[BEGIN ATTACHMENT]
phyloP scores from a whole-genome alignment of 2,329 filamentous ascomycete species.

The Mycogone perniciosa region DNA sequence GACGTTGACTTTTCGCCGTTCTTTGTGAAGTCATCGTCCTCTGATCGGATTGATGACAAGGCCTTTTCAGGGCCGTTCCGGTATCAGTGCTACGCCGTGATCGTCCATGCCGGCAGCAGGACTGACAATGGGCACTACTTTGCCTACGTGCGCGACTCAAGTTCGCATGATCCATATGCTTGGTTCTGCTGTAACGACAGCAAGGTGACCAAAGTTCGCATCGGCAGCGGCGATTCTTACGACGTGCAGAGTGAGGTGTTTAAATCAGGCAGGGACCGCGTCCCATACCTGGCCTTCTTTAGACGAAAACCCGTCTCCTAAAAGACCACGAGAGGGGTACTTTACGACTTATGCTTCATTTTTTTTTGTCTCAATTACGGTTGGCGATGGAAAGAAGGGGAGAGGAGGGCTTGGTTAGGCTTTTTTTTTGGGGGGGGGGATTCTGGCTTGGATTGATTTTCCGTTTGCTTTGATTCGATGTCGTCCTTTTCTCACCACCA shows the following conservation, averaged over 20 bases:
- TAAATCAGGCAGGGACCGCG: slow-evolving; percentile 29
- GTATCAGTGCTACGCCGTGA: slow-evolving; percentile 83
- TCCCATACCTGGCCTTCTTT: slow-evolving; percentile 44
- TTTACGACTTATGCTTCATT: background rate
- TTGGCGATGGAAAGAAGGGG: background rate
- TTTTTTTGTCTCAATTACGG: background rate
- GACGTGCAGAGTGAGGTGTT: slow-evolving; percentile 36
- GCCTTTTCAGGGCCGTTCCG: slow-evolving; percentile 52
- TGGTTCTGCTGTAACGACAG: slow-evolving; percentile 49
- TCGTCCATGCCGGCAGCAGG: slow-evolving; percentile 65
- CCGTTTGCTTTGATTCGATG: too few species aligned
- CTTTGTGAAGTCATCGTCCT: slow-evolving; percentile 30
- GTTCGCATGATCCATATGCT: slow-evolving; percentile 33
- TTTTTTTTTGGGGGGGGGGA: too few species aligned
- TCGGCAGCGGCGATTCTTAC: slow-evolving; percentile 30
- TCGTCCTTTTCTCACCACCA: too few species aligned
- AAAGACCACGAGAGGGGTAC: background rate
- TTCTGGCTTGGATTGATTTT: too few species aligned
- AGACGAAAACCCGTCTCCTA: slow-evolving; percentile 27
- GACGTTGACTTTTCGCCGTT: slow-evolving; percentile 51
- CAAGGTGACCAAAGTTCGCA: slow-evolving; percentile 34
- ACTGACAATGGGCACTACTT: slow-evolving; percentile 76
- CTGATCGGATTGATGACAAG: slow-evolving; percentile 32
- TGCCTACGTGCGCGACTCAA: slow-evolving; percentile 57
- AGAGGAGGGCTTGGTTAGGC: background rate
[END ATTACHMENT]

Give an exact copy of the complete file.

phyloP scores from a whole-genome alignment of 2,329 filamentous ascomycete species.

The Mycogone perniciosa region DNA sequence GACGTTGACTTTTCGCCGTTCTTTGTGAAGTCATCGTCCTCTGATCGGATTGATGACAAGGCCTTTTCAGGGCCGTTCCGGTATCAGTGCTACGCCGTGATCGTCCATGCCGGCAGCAGGACTGACAATGGGCACTACTTTGCCTACGTGCGCGACTCAAGTTCGCATGATCCATATGCTTGGTTCTGCTGTAACGACAGCAAGGTGACCAAAGTTCGCATCGGCAGCGGCGATTCTTACGACGTGCAGAGTGAGGTGTTTAAATCAGGCAGGGACCGCGTCCCATACCTGGCCTTCTTTAGACGAAAACCCGTCTCCTAAAAGACCACGAGAGGGGTACTTTACGACTTATGCTTCATTTTTTTTTGTCTCAATTACGGTTGGCGATGGAAAGAAGGGGAGAGGAGGGCTTGGTTAGGCTTTTTTTTTGGGGGGGGGGATTCTGGCTTGGATTGATTTTCCGTTTGCTTTGATTCGATGTCGTCCTTTTCTCACCACCA shows the following conservation, averaged over 20 bases:
- TAAATCAGGCAGGGACCGCG: slow-evolving; percentile 29
- GTATCAGTGCTACGCCGTGA: slow-evolving; percentile 83
- TCCCATACCTGGCCTTCTTT: slow-evolving; percentile 44
- TTTACGACTTATGCTTCATT: background rate
- TTGGCGATGGAAAGAAGGGG: background rate
- TTTTTTTGTCTCAATTACGG: background rate
- GACGTGCAGAGTGAGGTGTT: slow-evolving; percentile 36
- GCCTTTTCAGGGCCGTTCCG: slow-evolving; percentile 52
- TGGTTCTGCTGTAACGACAG: slow-evolving; percentile 49
- TCGTCCATGCCGGCAGCAGG: slow-evolving; percentile 65
- CCGTTTGCTTTGATTCGATG: too few species aligned
- CTTTGTGAAGTCATCGTCCT: slow-evolving; percentile 30
- GTTCGCATGATCCATATGCT: slow-evolving; percentile 33
- TTTTTTTTTGGGGGGGGGGA: too few species aligned
- TCGGCAGCGGCGATTCTTAC: slow-evolving; percentile 30
- TCGTCCTTTTCTCACCACCA: too few species aligned
- AAAGACCACGAGAGGGGTAC: background rate
- TTCTGGCTTGGATTGATTTT: too few species aligned
- AGACGAAAACCCGTCTCCTA: slow-evolving; percentile 27
- GACGTTGACTTTTCGCCGTT: slow-evolving; percentile 51
- CAAGGTGACCAAAGTTCGCA: slow-evolving; percentile 34
- ACTGACAATGGGCACTACTT: slow-evolving; percentile 76
- CTGATCGGATTGATGACAAG: slow-evolving; percentile 32
- TGCCTACGTGCGCGACTCAA: slow-evolving; percentile 57
- AGAGGAGGGCTTGGTTAGGC: background rate